In the quest to maintain optimal operating temperatures while meeting the increasing computing densities through server racks, organizations find themselves torn between air and liquid cooling facilities. This article will walk you through both facilities to help bring clarity.
As the data centres continue to add more computing power through compact server racks to accomplish intensive workloads, such as advanced analytics and AI, server racks will generate more heat, making it difficult for cooling systems to keep up with efficient operations. In early times, the rack server requirements were below 20 kW, so the data centres could rely on air cooling to maintain operating temperatures. But today’s high-performing racks go beyond forcing organizations to seek efficient solutions like liquid cooling. But there are many factors to consider between air and liquid cooling facilities to see which is right for you.
What is Air Cooling?
Data centres have been employing air cooling since the beginning and continue to do so. With time, cooling systems evolved to be more efficient. These systems use fans to blow cool air that circulates around the hardware dissipating the heat. There are three types of air-cooling systems: room-based, row-based and rack-based. And the difference between them lies in the way they control airflow.
In room-based systems, air is circulated in the server room or heat is dissipated through vented tiles. The latest room-based cooling systems feature hot and cold aisles to facilitate better airflow. In a row-based system, each row comes with a dedicated cooling unit to target specific equipment, resulting in high cooling efficiency and less power requirement.
The rack-based system employs dedicated cooling units to each server rack and thus offers better precision and efficiency than its counterparts. However, this makes the system more complex because of numerous devices.
Air cooling is invaluable for data centres’ equipment. It is easy to maintain and use. As a result, it is deployed highly in data centres.
What is Liquid Cooling?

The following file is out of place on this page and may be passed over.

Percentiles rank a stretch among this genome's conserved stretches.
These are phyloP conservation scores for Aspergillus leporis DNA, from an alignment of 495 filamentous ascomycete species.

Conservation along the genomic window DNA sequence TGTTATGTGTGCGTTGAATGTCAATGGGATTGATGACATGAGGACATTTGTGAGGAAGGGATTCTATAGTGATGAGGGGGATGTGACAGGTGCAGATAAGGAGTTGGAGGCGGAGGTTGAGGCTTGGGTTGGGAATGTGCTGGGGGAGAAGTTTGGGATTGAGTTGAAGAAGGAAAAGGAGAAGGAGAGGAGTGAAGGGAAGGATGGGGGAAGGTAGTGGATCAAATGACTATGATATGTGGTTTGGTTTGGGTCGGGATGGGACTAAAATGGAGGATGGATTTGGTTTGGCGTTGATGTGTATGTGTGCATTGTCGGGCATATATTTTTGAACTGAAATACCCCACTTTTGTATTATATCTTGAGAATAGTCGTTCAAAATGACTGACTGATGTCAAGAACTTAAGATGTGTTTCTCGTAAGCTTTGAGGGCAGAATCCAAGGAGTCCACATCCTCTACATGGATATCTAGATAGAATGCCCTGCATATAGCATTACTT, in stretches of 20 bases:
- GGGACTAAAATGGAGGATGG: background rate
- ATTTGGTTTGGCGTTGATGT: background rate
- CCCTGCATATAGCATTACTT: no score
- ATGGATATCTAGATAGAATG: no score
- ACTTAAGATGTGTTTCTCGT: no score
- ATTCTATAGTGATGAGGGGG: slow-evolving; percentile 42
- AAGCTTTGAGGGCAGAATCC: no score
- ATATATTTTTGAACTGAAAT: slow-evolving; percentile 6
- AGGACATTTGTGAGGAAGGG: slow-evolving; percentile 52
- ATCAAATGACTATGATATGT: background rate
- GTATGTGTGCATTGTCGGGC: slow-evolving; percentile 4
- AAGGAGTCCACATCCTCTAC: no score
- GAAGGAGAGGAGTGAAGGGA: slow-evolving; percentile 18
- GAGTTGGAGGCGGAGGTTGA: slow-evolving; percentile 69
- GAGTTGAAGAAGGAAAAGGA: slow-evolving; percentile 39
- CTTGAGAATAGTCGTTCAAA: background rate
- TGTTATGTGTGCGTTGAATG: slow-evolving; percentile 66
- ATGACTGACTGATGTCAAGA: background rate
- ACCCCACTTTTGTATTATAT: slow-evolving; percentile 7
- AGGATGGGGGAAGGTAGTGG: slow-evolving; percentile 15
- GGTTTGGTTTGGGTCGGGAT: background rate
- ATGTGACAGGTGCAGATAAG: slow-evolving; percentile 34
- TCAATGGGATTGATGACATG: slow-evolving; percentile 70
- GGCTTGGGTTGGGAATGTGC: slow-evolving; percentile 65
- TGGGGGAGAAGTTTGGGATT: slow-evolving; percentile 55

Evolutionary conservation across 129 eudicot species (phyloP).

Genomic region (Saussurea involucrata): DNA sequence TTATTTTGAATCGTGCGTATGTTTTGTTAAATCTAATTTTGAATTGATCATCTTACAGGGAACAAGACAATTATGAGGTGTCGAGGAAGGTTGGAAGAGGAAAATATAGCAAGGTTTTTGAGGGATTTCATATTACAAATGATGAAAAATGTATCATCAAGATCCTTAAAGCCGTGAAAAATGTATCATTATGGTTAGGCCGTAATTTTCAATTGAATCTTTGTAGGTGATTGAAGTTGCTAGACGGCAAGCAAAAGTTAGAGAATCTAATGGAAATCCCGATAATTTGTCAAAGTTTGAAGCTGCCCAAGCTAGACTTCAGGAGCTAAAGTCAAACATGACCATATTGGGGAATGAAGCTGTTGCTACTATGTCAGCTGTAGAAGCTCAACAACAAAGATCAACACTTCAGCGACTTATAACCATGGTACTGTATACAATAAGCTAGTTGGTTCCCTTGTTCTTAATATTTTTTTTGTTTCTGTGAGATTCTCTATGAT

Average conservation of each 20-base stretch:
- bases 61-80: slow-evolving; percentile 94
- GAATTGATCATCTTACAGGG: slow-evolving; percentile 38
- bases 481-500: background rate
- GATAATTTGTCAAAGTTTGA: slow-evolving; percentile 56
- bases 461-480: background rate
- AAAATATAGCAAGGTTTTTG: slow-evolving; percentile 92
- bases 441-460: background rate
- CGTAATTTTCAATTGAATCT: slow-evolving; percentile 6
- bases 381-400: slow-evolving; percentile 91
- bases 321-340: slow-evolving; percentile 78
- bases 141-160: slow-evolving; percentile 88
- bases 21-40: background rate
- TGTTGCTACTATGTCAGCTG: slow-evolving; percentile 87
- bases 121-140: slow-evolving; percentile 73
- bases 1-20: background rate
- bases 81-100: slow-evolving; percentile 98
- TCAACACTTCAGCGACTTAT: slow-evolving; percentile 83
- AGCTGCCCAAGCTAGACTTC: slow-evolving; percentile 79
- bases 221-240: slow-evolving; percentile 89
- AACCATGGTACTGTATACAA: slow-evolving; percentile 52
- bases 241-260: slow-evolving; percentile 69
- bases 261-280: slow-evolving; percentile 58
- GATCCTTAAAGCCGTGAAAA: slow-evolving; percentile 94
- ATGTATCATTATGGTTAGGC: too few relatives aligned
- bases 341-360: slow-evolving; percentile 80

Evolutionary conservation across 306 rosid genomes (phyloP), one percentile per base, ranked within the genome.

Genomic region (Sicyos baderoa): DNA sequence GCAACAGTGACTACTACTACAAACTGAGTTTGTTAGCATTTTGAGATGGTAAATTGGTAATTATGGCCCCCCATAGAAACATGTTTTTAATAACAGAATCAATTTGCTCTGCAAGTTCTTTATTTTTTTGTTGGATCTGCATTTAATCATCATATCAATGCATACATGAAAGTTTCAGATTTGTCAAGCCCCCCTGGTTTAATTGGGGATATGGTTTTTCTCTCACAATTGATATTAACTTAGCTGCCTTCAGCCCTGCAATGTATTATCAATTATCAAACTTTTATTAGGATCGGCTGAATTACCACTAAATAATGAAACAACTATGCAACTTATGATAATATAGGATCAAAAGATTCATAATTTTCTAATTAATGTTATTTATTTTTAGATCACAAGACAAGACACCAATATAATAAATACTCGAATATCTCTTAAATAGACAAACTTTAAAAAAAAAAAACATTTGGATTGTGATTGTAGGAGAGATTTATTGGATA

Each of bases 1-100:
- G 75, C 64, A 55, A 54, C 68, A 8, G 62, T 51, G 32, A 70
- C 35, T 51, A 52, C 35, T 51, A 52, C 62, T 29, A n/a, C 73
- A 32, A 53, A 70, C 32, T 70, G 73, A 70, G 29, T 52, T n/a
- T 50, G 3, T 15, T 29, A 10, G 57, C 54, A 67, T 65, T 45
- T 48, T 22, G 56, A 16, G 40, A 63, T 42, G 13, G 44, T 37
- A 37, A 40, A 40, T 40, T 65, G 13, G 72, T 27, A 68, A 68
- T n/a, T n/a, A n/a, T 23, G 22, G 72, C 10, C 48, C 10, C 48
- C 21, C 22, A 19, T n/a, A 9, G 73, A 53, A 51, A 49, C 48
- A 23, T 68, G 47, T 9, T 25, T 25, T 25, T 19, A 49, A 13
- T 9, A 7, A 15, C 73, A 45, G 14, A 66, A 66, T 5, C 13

Liquid cooling systems help address the limitations of air-cooling systems regarding the requirement of high computing densities. One of the liquid cooling technologies is direct-to-plate cooling, wherein a cold plate is placed next to the component such as CPU, GPU or memory card and small tubes are connected to a plate carrying cold water and discarding warm water in a circular motion.
A similar concept is applied at the rack or server level. Water or any coolant is circulated in a closed loop to dispute heat. However, the process varies from one solution to the next. Some use a contained coolant, an exchanger to dissipate heat and a mechanism to maintain coolant temperature as it circulates. An exchanger can be mounted on the back of the server rack with fans on opposite sides to dissipate heat. Another solution may have an underground coolant for geothermal cooling.
Another type of liquid cooling is immersive cooling, in which all the internal components are submerged in a non-conductive dielectric fluid and encased in a sealed container. Doing this helps transfer all the heat to coolant, which circulates to dissipate the heat.
Liquid cooling dissipates heat better than air. Hence, it can easily handle high computing densities, helping you perform computer-intensive applications. Moreover, it reduces energy consumption and uses less water, which lowers operating costs.
Air Cooling vs Liquid Cooling: Deciding Factors
To help to analyse these cooling systems, here is a tabular comparison of both.
|Aspect||Air Cooling||Liquid Cooling|
|Cooling Method||Provide air circulation through fans||Provides liquid circulation through water sprinklers or pipes|
|Performance||Suitable for medium workloads||Suitable for intensive workloads|
|Energy Efficiency||Relatively less energy efficient when it comes to supporting intensive workloads||Highly energy efficient and can support a wide range of intensive tasks|
|Installation and maintenance||Less complex and easy to maintain. You can easily operate the equipment and swap components without dealing with complex procedures. However, there is water treatment and mechanical maintenance that you have to look after||It is a little complex and requires expertise. Often data centre teams with steep learning curves handle the cooling systems. In some cases, they may have to depend on the vendor for routine maintenance.|
|Heat Dissipation||It has a low capacity to dissipate heat||It has a high capacity to dissipate heat|
|Noise||It can produce moderate noise||Results in quiet operation|
|Price||Air cooling is less expensive than liquid cooling and thus offers higher performance for every amount you spend. However, with the increasing power requirements of servers, the air-cooling systems have to work hard to maintain operational temperature, resulting in high power consumption and costs.||Liquid cooling may incur high initial costs, but in the long run, it supports greater computing densities while reducing data centre footprint leading to space and cost savings.|
Air and liquid cooling are employed highly in server racks in data centres. However, the choice between the two depends a lot on your computing requirements and budget and how you are willing to pay. Hopefully, the above information will help you make the right decision.